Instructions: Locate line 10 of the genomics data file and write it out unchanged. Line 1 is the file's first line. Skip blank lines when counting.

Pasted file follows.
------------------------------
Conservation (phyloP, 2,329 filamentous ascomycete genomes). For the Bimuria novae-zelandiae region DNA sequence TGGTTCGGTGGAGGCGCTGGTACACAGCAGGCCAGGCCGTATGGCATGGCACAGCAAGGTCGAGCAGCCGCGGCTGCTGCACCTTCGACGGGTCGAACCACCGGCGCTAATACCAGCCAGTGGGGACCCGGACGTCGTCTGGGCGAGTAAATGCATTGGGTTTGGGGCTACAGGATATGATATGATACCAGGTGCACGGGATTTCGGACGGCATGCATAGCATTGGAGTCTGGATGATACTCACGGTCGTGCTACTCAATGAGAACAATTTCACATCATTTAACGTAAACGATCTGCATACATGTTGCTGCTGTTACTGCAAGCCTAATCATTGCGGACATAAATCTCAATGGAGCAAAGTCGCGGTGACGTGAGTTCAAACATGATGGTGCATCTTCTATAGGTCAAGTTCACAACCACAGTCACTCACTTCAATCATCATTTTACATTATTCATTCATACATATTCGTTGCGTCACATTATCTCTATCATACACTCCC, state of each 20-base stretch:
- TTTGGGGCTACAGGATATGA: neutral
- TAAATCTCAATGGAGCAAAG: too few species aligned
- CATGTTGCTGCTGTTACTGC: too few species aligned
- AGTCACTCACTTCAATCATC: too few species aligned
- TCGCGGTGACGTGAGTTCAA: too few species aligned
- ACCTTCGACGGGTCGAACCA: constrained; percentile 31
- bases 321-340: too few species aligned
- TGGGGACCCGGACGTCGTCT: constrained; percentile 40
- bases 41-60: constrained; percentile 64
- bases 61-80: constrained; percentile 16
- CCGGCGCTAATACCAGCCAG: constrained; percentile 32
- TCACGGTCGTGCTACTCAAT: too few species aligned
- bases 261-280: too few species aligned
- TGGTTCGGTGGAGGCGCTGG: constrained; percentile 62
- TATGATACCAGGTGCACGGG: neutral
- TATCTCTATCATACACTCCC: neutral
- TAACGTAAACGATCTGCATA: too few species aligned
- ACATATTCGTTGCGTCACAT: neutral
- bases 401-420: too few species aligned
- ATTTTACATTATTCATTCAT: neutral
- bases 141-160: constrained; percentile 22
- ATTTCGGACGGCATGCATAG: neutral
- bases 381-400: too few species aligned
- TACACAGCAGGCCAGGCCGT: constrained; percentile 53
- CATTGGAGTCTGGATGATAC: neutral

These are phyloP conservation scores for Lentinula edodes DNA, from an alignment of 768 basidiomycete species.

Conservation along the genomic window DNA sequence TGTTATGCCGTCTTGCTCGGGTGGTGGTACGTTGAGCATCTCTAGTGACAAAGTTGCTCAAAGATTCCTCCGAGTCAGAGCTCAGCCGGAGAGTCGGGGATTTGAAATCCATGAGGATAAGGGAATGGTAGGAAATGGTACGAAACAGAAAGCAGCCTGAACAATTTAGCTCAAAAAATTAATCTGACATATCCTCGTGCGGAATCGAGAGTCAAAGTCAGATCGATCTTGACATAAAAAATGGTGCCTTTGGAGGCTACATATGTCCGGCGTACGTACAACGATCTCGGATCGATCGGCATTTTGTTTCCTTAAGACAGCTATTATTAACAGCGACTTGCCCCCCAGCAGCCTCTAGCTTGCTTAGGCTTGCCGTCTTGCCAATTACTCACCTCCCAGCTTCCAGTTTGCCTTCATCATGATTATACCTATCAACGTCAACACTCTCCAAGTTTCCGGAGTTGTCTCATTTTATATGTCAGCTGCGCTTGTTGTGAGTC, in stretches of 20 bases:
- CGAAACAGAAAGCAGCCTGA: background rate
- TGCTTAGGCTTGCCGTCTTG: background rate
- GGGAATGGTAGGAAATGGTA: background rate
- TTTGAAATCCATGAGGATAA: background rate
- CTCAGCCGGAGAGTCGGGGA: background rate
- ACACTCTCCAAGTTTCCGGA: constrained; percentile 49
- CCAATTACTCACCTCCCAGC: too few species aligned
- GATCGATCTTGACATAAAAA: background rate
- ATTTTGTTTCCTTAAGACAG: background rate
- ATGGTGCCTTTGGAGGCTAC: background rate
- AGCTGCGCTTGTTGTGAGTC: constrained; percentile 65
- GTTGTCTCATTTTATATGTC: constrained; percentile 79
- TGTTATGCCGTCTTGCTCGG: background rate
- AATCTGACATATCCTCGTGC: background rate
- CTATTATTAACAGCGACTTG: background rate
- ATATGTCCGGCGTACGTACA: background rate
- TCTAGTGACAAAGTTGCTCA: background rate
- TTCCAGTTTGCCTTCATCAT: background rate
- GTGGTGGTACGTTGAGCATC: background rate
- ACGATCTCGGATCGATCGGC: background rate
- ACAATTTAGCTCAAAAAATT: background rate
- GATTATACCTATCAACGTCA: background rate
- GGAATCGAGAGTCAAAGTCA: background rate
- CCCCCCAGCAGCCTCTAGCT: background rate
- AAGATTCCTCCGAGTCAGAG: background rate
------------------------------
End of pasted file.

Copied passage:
- bases 41-60: constrained; percentile 64